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Old 11-29-2004, 01:21 PM   #11 (permalink)
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Right click "my computer" » "manage" » "drive management"

Rightclick a partition, "make dynamic" (or something similar")

The select a second partition and a wizard will pop-up with different RAID options i think.

I haven't tried it myself.

You can use RAID0 and RAID1 I think, and you can even use RAID5 with an upgrade

You cannot use a sofware RAID setup to boot from, since its software and has to be initialized/loaded by windows before the system boots.
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Old 11-29-2004, 07:53 PM   #12 (permalink)
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k, here is how dynamic works. Say you have two HDD. HDD 0 and 1 (as the disk manager sees it). HDD 0 is 40GB and HDD1 is 80GB. Now, you can take HDD 0 and HDD 1 and convert them both to Dynamic and you will NOT lose any data (starts as a 'Basic' volume and converts to a 'Dynamic' volume. Now, say you want the remaining 8GB left on HDD 0 and want to combine that with HDD 1, which is empty. All you do is right click on the unallocated space and click on create volume and what you wanna do is "Span", or extend the volume. Now you have drive C: which is 32GB of HDD 0 and a drive Dor whatever) which is a total of 88GB (8GB from HDD 0 + 80GB of HDD 1). No problem there. Here are the limitations, though...

1. Data that was on originally written to a Basic HDD can NOT be spanned, can be made dynamic, but not spanned. Now, if you got your HDD, changed it to Dynamic, wrote data to it and later decided to span this HDD then you could because it was originally written to a Dynamic disk, but not from data written while it was in its 'Basic' volume structure.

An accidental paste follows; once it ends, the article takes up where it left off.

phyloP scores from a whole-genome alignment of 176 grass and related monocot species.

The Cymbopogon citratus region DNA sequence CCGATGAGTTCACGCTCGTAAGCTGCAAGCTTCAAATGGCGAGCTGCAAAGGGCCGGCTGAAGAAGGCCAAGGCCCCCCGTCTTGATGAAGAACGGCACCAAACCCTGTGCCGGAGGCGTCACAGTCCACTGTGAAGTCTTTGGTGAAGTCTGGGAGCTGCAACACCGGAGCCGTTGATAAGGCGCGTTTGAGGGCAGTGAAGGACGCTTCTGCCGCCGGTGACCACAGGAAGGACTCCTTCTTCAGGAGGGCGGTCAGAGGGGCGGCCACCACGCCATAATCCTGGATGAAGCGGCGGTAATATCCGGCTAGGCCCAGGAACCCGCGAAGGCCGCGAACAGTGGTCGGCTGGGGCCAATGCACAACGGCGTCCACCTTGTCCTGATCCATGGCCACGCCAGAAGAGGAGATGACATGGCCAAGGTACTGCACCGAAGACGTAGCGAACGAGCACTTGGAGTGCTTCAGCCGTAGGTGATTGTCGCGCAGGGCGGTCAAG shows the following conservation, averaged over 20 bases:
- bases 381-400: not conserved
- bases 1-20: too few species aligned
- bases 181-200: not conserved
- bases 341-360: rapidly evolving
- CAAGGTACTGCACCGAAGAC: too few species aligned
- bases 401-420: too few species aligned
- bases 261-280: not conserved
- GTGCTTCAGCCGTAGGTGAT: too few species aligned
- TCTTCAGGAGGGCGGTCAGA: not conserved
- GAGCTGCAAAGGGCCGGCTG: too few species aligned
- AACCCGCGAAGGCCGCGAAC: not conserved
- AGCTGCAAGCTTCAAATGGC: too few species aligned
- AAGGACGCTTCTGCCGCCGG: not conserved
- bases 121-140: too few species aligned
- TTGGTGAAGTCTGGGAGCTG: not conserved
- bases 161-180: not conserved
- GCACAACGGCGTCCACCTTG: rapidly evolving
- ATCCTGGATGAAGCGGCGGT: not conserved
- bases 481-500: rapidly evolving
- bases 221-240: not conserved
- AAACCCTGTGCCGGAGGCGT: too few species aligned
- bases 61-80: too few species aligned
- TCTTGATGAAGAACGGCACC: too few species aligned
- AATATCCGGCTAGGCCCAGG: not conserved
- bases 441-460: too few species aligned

2. The system volume can NOT be spanned, because of the boot/file structure. A spanned volume doesn't use a MBR, instead it uses its own file system (hence the reason basic HDD info wont convert to a spanned volume). Now, if you had taken the HDD and began it as a dynamic volume, no biggie (save the system section, it doesn't count).

3. When doing a spanned/extended volume, it usually wants you to perform a format (it assumes you have a fresh drive to combine to what is left over from a previous drive), but you dont have to do this. If you already have a Dynamic array, than I suggest backing up data before trying this, as it doesn't always work out the way you want and data corruption can happen, hell I wouldn't be surprised if it happened often. Anyhow, thats a rough (and probably hard to follow) overview on spanned dynamic disks.
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Old 11-29-2004, 08:10 PM   #13 (permalink)
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Quote:
Originally posted by killians45
k, here is how dynamic works. Say you have two HDD. HDD 0 and 1 (as the disk manager sees it). HDD 0 is 40GB and HDD1 is 80GB. Now, you can take HDD 0 and HDD 1 and convert them both to Dynamic and you will NOT lose any data (starts as a 'Basic' volume and converts to a 'Dynamic' volume. Now, say you want the remaining 8GB left on HDD 0 and want to combine that with HDD 1, which is empty. All you do is right click on the unallocated space and click on create volume and what you wanna do is "Span", or extend the volume. Now you have drive C: which is 32GB of HDD 0 and a drive Dor whatever) which is a total of 88GB (8GB from HDD 0 + 80GB of HDD 1). No problem there. Here are the limitations, though...

1. Data that was on originally written to a Basic HDD can NOT be spanned, can be made dynamic, but not spanned. Now, if you got your HDD, changed it to Dynamic, wrote data to it and later decided to span this HDD then you could because it was originally written to a Dynamic disk, but not from data written while it was in its 'Basic' volume structure.

2. The system volume can NOT be spanned, because of the boot/file structure. A spanned volume doesn't use a MBR, instead it uses its own file system (hence the reason basic HDD info wont convert to a spanned volume). Now, if you had taken the HDD and began it as a dynamic volume, no biggie (save the system section, it doesn't count).